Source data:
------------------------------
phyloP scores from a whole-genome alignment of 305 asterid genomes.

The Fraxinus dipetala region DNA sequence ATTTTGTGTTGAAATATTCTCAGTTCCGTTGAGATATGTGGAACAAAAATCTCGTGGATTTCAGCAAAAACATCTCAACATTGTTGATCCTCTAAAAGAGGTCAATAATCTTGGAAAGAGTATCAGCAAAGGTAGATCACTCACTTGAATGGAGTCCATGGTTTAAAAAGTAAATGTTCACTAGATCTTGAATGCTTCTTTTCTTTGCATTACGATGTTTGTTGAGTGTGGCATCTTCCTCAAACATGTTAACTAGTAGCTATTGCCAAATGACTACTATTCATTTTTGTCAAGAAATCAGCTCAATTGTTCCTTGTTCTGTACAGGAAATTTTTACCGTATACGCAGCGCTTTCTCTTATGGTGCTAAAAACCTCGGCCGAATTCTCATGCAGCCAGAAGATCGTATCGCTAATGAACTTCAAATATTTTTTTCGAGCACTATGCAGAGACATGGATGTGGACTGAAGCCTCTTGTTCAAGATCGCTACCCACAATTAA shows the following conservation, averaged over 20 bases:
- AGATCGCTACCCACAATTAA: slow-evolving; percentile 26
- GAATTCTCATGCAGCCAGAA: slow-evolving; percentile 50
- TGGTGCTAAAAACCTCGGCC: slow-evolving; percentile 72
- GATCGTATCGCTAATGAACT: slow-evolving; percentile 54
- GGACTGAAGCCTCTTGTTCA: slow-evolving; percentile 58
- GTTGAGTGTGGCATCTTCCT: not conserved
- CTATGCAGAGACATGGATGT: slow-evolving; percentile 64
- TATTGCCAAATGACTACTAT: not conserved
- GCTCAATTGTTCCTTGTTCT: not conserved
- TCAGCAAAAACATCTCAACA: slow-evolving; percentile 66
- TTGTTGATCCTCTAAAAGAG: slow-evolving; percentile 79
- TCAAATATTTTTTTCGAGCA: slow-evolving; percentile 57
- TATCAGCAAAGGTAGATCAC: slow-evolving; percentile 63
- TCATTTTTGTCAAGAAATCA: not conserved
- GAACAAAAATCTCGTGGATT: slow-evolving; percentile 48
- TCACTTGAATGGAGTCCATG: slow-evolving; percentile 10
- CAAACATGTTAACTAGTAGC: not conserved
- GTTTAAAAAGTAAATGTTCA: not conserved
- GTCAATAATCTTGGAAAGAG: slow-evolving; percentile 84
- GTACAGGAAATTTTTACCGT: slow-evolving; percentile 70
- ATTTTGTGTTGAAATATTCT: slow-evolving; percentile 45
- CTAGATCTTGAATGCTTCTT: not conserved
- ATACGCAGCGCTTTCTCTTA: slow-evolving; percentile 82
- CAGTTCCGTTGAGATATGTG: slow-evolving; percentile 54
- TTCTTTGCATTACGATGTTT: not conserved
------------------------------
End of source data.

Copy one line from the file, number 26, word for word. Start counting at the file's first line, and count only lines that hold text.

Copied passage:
- CAGTTCCGTTGAGATATGTG: slow-evolving; percentile 54